As we come closer to take photographs they show almost no fear of us apart from clacking their long beaks and making the occasional half-hearted lunge. However, both men show me the scars on their hands to prove that the beaks, when they do connect, are razor sharp.

The island is home to five species of albatross. But it is the light mantled sooty albatross which has a special place in the hearts of the people who have lived there.

Duncan Cunningham, a penguin specialist from Wellington, remembers his second trip to Campbell.

“I was dropped at Penguin Bay by helicopter. The first sound I heard when the noise of the chopper went was the call of the sooty. A lump came to my throat and I fell in love with the place again.”

Today, on his last walk over the island, Roger Moffat’s scientific matter-of-factness disappears into boyish excitement when he sees the first bird of the season—returned home after thousands of miles flying around the Southern Ocean. For years now the sooties have arrived home on the same dates each year.

With their soft purple-grey heads and distinctive semi-circle of white around their eyes, these sensuous birds fly tandem with their mates in an uncanny, perfect unison. And they share an eerie, echoing call which you never forget once you’ve heard it. For some it seems to epitomise the haunting quality of the island itself.

As we walk on I can hardly believe how approachable and unafraid all the animals are. Around the shores of Tucker Cove two sea lion pups follow us like watery spaniels, rolling and splashing along the water line two metres away. I kneel on a rock to have a closer look and one comes right out of the water to inspect me in return before yawning a wide, brown-toothed malodorous sigh and sinking back into the water.

They seem remarkably forgiving considering the fact that this island’s water, like that of the other subantarctic islands, has run red with the blood of slaughtered sea lions, fur seals, elephant seals and, tragically, the now rare southern right whales.

There is still the remains of the whaling operation at Capstan Cove, where the Tory Channel whalers winched the animals ashore to butcher them. Seventy years later pieces of whalebone can still be found around the top of the cove. The southern right, considered the “right” whales for hunting, were killed for their oil and baleen—the three-metre long curtain of flexible bone plates between their jaws through which they sieve their food. The whales died for the same senseless reason that many majestic animals such as these die—to satisfy human whims. Their baleen was used as corset stays, riding crops and umbrella ribs. Between 1909 and 1916 more than 60 whales died here, contributing to catches around the area which almost brought the species to extinction.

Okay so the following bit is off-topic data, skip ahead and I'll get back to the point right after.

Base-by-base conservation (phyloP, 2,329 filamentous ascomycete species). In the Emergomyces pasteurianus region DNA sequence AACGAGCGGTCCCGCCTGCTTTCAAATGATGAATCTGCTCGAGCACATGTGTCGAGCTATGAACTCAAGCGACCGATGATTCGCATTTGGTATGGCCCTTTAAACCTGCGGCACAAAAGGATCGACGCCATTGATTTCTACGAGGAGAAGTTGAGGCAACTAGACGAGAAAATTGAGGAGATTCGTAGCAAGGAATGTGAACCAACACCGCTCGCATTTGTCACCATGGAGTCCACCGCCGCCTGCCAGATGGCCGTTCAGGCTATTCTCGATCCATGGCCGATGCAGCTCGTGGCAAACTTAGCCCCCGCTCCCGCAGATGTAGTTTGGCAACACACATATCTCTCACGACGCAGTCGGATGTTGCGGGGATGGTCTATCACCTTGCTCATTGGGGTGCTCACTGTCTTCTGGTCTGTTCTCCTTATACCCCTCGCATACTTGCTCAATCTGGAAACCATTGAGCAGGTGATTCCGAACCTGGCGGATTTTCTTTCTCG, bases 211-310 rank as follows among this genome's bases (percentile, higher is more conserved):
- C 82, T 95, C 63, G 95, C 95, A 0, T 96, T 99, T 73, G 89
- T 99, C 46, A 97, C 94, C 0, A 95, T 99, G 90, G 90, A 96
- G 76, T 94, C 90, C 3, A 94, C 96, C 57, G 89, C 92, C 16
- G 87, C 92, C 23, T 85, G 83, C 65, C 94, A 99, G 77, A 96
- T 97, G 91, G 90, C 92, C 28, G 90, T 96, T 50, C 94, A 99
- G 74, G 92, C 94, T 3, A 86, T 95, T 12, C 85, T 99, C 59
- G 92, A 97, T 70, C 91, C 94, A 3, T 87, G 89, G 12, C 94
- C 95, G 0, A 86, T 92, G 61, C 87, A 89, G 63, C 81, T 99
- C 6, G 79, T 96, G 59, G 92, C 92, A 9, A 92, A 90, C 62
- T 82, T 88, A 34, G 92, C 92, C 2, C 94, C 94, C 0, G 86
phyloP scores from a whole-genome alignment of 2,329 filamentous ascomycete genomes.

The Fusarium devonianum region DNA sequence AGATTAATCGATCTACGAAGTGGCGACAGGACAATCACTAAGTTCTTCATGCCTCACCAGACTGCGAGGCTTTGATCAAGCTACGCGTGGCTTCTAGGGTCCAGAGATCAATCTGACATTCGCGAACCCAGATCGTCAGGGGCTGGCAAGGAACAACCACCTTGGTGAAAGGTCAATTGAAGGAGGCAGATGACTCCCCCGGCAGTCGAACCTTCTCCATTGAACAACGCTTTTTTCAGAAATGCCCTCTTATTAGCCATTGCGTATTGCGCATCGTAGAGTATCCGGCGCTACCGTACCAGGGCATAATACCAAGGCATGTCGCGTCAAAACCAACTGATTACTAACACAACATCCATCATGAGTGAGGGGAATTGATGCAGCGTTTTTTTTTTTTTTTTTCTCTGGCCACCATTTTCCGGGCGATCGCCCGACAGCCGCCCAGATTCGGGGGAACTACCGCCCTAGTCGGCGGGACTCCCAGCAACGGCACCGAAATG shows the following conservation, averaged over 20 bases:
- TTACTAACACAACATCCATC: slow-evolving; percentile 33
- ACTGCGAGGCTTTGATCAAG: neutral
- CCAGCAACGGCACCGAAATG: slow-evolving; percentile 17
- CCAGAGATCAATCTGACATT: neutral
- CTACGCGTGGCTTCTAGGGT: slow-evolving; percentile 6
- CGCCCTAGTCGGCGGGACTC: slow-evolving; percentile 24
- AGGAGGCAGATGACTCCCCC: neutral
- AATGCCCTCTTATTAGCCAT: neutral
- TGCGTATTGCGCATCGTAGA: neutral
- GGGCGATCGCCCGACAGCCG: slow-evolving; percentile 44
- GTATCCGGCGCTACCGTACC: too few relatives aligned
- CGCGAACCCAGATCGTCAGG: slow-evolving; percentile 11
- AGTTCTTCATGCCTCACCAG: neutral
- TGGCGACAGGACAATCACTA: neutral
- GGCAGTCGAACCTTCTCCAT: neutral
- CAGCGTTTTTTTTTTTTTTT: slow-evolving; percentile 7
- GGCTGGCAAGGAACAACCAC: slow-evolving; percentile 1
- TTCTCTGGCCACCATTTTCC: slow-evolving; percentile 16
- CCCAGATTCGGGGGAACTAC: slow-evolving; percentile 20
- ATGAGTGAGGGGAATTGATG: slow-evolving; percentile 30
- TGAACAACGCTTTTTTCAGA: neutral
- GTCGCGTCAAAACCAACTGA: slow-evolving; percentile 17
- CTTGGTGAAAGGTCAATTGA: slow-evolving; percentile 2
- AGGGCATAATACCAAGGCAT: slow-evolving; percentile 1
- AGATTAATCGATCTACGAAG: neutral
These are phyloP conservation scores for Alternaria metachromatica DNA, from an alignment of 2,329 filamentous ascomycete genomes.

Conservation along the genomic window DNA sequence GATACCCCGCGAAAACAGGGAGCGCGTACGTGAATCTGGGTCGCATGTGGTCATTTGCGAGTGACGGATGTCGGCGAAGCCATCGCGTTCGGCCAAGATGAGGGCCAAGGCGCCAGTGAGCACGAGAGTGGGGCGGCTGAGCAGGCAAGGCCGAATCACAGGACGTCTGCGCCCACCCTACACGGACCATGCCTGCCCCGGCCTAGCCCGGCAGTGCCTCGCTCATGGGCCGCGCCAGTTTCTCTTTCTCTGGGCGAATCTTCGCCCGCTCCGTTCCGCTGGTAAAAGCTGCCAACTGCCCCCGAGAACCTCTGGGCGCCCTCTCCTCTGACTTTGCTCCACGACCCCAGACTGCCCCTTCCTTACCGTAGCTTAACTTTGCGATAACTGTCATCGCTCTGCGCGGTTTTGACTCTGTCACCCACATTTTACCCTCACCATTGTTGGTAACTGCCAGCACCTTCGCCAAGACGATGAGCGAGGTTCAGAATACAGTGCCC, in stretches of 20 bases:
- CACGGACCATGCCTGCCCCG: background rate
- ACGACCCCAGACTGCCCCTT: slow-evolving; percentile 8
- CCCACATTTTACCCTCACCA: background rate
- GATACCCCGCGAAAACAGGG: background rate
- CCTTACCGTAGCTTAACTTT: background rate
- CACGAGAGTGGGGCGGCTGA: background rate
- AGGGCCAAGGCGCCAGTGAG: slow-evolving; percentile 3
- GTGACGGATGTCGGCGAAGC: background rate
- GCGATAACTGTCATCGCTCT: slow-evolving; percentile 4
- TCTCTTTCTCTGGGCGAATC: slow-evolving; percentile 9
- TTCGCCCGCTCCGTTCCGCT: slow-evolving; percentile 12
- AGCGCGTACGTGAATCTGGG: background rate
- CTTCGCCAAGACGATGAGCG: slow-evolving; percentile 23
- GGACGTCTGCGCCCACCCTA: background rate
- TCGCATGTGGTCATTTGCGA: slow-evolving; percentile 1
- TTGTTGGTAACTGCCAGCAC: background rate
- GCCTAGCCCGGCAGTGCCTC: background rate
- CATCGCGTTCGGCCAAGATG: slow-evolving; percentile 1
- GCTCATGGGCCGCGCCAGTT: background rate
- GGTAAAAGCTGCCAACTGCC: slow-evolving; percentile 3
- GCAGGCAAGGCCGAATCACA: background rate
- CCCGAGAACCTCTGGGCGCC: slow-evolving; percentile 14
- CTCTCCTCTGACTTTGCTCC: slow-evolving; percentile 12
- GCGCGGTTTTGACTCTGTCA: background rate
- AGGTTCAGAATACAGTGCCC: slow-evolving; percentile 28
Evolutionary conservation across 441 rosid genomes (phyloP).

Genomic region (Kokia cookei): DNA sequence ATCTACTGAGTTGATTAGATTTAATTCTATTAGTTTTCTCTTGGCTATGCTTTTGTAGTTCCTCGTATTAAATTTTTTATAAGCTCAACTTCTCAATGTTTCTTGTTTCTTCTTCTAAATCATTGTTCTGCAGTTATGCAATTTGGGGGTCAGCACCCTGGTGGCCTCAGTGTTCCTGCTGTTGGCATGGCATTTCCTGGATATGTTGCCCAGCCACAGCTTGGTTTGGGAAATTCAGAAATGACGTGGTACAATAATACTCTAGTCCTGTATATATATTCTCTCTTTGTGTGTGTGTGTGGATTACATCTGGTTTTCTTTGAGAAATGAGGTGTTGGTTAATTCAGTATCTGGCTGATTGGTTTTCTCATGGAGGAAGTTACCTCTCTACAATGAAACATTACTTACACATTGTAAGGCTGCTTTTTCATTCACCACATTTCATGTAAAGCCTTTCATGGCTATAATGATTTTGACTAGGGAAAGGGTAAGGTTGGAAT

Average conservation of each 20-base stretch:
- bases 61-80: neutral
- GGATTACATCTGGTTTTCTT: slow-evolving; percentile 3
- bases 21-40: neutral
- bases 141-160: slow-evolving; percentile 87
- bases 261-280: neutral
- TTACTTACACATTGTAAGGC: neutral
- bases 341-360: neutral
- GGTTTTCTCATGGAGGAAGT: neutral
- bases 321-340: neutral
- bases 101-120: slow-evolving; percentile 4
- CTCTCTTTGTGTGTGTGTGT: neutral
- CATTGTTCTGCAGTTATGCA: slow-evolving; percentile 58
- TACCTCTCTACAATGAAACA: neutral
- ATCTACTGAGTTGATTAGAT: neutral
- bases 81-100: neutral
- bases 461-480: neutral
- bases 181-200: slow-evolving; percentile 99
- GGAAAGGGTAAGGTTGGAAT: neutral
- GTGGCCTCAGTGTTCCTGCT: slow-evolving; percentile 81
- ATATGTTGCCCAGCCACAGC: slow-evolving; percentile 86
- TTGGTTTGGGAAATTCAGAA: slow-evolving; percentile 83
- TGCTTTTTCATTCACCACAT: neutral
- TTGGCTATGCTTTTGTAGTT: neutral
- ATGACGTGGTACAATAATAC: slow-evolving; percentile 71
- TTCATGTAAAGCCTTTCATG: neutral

Now with total protection, their numbers are slowly growing and one of the tasks for scientists and meteorological staff during their year’s stay is whalewatching. They keep count of the whales and take photographs of the wart-like growths on the whales’ heads as they play in the bay and sometimes leap out of the water. These growths are like the fingerprints of humans, and provide identification of each animal.

Karl Anderson tells of his whalewatching experiences: “The whales came into Northwest Bay in April. There were often eight to ten in the bay at any one time. Several of them would come in to about 50m of the shore, playing and rolling upside down. And the noise! We’d hear them day and night. It sounds like someone blowing through a long drainpipe.”

The dracophyllum behind Middle Bay, one of the small bays in Northwest Bay, is crisscrossed by tracks narrow, deep, mud-filled tracks with steep, rounded sides—and smaller, tidy little paths which branch into the undergrowth off the main routes.

The large tracks are made by sea lions, which lug themselves far up into the hills. I’ve already learned the ‘Beeman Base sidestep’ on this tramp as I cope with sea lions rearing up from behind the tussock, but I’m momentarily unnerved when I meet one in the scrub, high above the bay. Sometimes the sea lions are found on the tops of the highest hills on the island, Moffat tells me. The paths are like hydroslides and I’m warned that sometimes you have to move very fast when the sea lions come down.

The smaller paths are penguin highways, the paths the yellow-eyed penguins walk at sunrise and sunset as they come and go from their nests on their daily fishing trips. Middle Bay is the breeding ground which Moore and Moffat have been studying for 12 months.

While the little rockhopper penguins, the ‘punk rockers’ of the penguin world with their spiked, yellow- tasselled heads and their geranium-red eyes, prefer to live in the teeth of gales at the western end of the island, the yellow-eyeds prefer the relative shelter of the bays and the dracophyllum.

Rockhoppers breed at Campbell from October to March. Remarkably, no one knows where they go in winter. Yellow-eyed penguins remain around Campbell all year.

The rockhoppers are garrulous birds who like being together. They come ashore in their hundreds in a great commotion of foamy waves, flippers and feet, then crowd together on their rocky homes, squabbling in voices so loud that a base member describes the noise as sounding like a construction site. Yellow-eyed penguins, on the other hand, are loners.